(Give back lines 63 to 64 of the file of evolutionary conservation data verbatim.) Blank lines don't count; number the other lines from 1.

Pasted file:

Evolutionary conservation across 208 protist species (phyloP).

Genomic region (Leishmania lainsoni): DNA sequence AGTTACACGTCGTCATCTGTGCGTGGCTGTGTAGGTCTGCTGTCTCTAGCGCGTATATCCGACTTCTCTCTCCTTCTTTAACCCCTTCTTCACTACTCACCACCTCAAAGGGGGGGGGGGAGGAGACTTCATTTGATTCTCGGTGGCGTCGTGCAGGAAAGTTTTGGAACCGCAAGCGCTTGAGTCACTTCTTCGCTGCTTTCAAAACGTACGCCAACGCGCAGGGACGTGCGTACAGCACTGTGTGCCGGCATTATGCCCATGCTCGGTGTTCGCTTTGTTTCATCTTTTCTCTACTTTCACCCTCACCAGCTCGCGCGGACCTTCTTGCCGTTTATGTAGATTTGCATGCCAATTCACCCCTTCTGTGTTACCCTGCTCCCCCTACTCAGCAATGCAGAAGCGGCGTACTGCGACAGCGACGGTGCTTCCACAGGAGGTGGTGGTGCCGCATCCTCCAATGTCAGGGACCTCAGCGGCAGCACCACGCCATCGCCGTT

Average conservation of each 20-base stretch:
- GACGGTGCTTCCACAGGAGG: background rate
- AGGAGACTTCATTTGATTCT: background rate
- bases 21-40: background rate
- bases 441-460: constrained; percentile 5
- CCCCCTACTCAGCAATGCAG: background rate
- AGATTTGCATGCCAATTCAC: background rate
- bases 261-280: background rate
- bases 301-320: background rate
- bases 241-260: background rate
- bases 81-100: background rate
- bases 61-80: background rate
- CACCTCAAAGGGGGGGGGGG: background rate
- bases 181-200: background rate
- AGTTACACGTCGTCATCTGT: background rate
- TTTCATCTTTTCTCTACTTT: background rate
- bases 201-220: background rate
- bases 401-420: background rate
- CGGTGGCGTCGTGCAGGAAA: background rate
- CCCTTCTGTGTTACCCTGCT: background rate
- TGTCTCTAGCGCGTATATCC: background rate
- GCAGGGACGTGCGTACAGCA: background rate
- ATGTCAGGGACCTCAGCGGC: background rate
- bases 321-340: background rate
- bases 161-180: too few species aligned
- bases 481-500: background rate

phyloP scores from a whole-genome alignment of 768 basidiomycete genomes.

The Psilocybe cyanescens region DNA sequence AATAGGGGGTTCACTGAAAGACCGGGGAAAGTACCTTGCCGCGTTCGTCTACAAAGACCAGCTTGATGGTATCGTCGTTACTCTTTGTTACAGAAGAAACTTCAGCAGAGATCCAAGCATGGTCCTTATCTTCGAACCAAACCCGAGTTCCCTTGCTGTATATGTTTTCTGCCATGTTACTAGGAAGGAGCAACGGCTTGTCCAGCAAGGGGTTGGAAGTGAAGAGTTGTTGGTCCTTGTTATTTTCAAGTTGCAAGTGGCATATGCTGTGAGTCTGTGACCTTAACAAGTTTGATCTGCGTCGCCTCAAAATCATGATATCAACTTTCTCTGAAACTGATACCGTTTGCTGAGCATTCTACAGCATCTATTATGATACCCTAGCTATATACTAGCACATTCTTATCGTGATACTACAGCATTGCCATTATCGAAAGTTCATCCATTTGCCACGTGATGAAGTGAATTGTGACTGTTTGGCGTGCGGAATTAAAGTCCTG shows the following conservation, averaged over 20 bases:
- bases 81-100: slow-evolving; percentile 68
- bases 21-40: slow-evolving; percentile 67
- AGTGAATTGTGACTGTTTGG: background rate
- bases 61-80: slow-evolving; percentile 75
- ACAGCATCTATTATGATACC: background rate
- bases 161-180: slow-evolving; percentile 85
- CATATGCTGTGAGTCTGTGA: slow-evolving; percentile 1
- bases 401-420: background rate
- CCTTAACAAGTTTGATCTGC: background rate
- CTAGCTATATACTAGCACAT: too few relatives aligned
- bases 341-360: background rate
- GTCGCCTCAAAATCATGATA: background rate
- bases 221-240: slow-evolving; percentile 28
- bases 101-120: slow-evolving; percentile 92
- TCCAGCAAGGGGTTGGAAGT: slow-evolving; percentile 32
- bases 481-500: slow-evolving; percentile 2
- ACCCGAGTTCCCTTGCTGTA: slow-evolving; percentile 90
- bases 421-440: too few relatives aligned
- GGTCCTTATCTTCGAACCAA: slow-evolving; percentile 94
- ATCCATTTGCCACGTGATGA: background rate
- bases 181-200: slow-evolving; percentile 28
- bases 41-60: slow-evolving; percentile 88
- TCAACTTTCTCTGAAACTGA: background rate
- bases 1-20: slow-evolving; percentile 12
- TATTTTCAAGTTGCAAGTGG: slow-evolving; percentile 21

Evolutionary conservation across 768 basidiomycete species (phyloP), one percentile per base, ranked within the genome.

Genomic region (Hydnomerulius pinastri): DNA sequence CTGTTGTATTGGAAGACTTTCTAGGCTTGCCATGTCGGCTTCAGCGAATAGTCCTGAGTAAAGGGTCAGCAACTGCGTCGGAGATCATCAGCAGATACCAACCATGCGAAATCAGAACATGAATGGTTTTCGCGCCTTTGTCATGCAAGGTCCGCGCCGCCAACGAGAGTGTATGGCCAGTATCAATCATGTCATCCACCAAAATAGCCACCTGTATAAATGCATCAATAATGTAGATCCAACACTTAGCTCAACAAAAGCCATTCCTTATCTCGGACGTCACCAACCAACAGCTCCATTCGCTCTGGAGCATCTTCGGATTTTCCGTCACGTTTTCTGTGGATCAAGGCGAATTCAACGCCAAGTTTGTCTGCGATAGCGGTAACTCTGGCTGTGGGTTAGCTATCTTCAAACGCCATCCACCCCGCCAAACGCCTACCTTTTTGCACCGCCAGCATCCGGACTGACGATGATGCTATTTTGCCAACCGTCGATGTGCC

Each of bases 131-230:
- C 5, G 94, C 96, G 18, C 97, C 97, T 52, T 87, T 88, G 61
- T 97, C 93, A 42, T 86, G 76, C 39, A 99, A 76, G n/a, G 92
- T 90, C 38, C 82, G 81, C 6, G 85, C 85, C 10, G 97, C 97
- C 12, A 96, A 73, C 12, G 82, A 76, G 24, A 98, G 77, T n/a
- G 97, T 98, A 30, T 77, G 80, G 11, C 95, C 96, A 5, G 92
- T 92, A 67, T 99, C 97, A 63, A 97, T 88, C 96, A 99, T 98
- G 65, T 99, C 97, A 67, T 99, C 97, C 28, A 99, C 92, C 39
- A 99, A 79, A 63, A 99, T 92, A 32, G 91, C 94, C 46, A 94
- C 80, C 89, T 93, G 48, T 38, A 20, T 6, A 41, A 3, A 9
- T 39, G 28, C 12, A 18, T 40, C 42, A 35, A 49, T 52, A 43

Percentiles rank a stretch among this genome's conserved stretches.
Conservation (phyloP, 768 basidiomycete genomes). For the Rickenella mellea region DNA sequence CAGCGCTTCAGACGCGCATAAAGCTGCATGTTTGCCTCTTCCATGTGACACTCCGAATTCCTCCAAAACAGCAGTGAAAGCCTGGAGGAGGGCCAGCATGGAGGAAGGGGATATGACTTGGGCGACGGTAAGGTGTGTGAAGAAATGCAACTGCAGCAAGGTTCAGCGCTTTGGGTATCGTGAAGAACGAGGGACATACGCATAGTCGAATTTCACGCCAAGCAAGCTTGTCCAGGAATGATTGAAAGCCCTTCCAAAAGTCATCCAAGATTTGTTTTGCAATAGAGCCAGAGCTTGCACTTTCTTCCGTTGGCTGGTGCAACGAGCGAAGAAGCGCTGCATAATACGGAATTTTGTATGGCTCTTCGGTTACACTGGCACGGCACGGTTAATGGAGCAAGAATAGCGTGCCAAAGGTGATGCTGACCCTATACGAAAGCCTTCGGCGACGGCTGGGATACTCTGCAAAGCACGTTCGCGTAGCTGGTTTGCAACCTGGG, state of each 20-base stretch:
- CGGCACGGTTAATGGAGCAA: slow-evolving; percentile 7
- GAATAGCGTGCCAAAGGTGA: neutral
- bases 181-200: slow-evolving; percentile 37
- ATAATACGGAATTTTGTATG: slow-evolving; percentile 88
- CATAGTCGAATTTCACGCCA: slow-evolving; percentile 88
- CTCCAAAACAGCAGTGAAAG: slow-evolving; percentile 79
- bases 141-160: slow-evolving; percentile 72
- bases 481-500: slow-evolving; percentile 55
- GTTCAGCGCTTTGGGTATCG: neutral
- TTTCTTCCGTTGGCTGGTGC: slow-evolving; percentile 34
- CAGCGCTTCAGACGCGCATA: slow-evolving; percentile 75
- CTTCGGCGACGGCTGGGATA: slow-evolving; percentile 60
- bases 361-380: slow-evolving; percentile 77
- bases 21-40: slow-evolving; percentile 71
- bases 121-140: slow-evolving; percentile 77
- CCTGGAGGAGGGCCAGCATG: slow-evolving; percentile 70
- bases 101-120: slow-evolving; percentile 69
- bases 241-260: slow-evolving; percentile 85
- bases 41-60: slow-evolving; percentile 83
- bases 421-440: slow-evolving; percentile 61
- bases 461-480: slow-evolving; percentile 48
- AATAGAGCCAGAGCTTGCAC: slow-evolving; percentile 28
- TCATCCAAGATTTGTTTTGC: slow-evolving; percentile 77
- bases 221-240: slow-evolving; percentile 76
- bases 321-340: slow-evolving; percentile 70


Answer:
- G 97, T 98, A 30, T 77, G 80, G 11, C 95, C 96, A 5, G 92
- T 92, A 67, T 99, C 97, A 63, A 97, T 88, C 96, A 99, T 98